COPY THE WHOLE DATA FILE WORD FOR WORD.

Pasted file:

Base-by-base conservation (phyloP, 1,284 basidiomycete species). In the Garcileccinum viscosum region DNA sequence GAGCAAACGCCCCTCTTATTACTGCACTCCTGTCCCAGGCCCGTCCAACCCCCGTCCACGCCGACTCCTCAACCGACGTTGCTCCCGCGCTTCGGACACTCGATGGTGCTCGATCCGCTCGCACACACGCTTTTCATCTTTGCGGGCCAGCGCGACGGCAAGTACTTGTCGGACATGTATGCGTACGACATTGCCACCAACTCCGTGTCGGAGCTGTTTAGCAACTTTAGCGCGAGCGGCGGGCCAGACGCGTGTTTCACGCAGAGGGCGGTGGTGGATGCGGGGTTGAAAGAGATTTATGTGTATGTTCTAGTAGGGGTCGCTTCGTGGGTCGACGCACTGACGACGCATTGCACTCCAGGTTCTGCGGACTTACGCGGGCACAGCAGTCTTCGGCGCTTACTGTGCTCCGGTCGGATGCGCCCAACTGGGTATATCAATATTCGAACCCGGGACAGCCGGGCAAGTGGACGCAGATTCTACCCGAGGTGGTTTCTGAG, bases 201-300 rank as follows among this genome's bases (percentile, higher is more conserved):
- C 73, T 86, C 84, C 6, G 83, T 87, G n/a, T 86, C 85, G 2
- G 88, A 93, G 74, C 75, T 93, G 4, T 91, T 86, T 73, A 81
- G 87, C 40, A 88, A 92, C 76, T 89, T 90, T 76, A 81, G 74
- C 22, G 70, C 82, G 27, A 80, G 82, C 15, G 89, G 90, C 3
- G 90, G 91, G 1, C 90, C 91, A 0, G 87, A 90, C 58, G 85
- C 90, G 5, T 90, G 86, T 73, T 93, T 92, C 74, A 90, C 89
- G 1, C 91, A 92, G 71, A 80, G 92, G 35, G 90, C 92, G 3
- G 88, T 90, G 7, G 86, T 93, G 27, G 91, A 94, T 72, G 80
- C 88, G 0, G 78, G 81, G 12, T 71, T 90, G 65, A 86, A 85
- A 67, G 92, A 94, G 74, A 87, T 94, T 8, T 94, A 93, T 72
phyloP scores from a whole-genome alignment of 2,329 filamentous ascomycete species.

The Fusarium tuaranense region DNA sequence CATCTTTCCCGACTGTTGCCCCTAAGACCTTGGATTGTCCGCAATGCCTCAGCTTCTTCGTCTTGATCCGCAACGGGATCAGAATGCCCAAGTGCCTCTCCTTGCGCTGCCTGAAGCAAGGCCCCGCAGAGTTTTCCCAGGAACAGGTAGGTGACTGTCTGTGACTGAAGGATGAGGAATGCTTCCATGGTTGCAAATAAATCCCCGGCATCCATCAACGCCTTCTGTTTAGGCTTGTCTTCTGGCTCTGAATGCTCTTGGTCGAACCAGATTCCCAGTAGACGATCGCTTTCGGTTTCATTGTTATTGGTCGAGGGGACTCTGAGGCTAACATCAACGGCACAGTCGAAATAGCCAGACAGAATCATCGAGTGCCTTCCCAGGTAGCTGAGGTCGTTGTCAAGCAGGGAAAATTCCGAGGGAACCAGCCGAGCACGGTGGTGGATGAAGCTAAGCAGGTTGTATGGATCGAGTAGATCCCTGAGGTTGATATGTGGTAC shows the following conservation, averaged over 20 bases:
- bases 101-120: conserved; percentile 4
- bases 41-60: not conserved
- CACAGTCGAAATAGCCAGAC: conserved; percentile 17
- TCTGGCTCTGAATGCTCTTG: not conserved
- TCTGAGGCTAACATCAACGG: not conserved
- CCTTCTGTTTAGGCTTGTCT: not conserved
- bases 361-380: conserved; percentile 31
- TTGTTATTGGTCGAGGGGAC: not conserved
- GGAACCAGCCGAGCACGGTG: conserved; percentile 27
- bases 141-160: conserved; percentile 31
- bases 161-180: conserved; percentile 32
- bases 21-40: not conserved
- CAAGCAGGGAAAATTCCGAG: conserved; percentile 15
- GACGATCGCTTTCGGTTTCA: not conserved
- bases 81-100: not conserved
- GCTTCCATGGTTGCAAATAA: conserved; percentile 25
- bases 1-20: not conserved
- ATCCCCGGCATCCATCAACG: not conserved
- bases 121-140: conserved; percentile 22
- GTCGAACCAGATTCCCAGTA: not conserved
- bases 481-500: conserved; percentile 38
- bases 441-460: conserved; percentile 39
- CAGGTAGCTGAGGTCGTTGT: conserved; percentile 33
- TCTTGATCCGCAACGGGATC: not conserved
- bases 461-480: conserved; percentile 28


Base-by-base conservation (phyloP, 1,284 basidiomycete species). In the Garcileccinum viscosum region DNA sequence GAGCAAACGCCCCTCTTATTACTGCACTCCTGTCCCAGGCCCGTCCAACCCCCGTCCACGCCGACTCCTCAACCGACGTTGCTCCCGCGCTTCGGACACTCGATGGTGCTCGATCCGCTCGCACACACGCTTTTCATCTTTGCGGGCCAGCGCGACGGCAAGTACTTGTCGGACATGTATGCGTACGACATTGCCACCAACTCCGTGTCGGAGCTGTTTAGCAACTTTAGCGCGAGCGGCGGGCCAGACGCGTGTTTCACGCAGAGGGCGGTGGTGGATGCGGGGTTGAAAGAGATTTATGTGTATGTTCTAGTAGGGGTCGCTTCGTGGGTCGACGCACTGACGACGCATTGCACTCCAGGTTCTGCGGACTTACGCGGGCACAGCAGTCTTCGGCGCTTACTGTGCTCCGGTCGGATGCGCCCAACTGGGTATATCAATATTCGAACCCGGGACAGCCGGGCAAGTGGACGCAGATTCTACCCGAGGTGGTTTCTGAG, bases 201-300 rank as follows among this genome's bases (percentile, higher is more conserved):
- C 73, T 86, C 84, C 6, G 83, T 87, G n/a, T 86, C 85, G 2
- G 88, A 93, G 74, C 75, T 93, G 4, T 91, T 86, T 73, A 81
- G 87, C 40, A 88, A 92, C 76, T 89, T 90, T 76, A 81, G 74
- C 22, G 70, C 82, G 27, A 80, G 82, C 15, G 89, G 90, C 3
- G 90, G 91, G 1, C 90, C 91, A 0, G 87, A 90, C 58, G 85
- C 90, G 5, T 90, G 86, T 73, T 93, T 92, C 74, A 90, C 89
- G 1, C 91, A 92, G 71, A 80, G 92, G 35, G 90, C 92, G 3
- G 88, T 90, G 7, G 86, T 93, G 27, G 91, A 94, T 72, G 80
- C 88, G 0, G 78, G 81, G 12, T 71, T 90, G 65, A 86, A 85
- A 67, G 92, A 94, G 74, A 87, T 94, T 8, T 94, A 93, T 72
phyloP scores from a whole-genome alignment of 2,329 filamentous ascomycete species.

The Fusarium tuaranense region DNA sequence CATCTTTCCCGACTGTTGCCCCTAAGACCTTGGATTGTCCGCAATGCCTCAGCTTCTTCGTCTTGATCCGCAACGGGATCAGAATGCCCAAGTGCCTCTCCTTGCGCTGCCTGAAGCAAGGCCCCGCAGAGTTTTCCCAGGAACAGGTAGGTGACTGTCTGTGACTGAAGGATGAGGAATGCTTCCATGGTTGCAAATAAATCCCCGGCATCCATCAACGCCTTCTGTTTAGGCTTGTCTTCTGGCTCTGAATGCTCTTGGTCGAACCAGATTCCCAGTAGACGATCGCTTTCGGTTTCATTGTTATTGGTCGAGGGGACTCTGAGGCTAACATCAACGGCACAGTCGAAATAGCCAGACAGAATCATCGAGTGCCTTCCCAGGTAGCTGAGGTCGTTGTCAAGCAGGGAAAATTCCGAGGGAACCAGCCGAGCACGGTGGTGGATGAAGCTAAGCAGGTTGTATGGATCGAGTAGATCCCTGAGGTTGATATGTGGTAC shows the following conservation, averaged over 20 bases:
- bases 101-120: conserved; percentile 4
- bases 41-60: not conserved
- CACAGTCGAAATAGCCAGAC: conserved; percentile 17
- TCTGGCTCTGAATGCTCTTG: not conserved
- TCTGAGGCTAACATCAACGG: not conserved
- CCTTCTGTTTAGGCTTGTCT: not conserved
- bases 361-380: conserved; percentile 31
- TTGTTATTGGTCGAGGGGAC: not conserved
- GGAACCAGCCGAGCACGGTG: conserved; percentile 27
- bases 141-160: conserved; percentile 31
- bases 161-180: conserved; percentile 32
- bases 21-40: not conserved
- CAAGCAGGGAAAATTCCGAG: conserved; percentile 15
- GACGATCGCTTTCGGTTTCA: not conserved
- bases 81-100: not conserved
- GCTTCCATGGTTGCAAATAA: conserved; percentile 25
- bases 1-20: not conserved
- ATCCCCGGCATCCATCAACG: not conserved
- bases 121-140: conserved; percentile 22
- GTCGAACCAGATTCCCAGTA: not conserved
- bases 481-500: conserved; percentile 38
- bases 441-460: conserved; percentile 39
- CAGGTAGCTGAGGTCGTTGT: conserved; percentile 33
- TCTTGATCCGCAACGGGATC: not conserved
- bases 461-480: conserved; percentile 28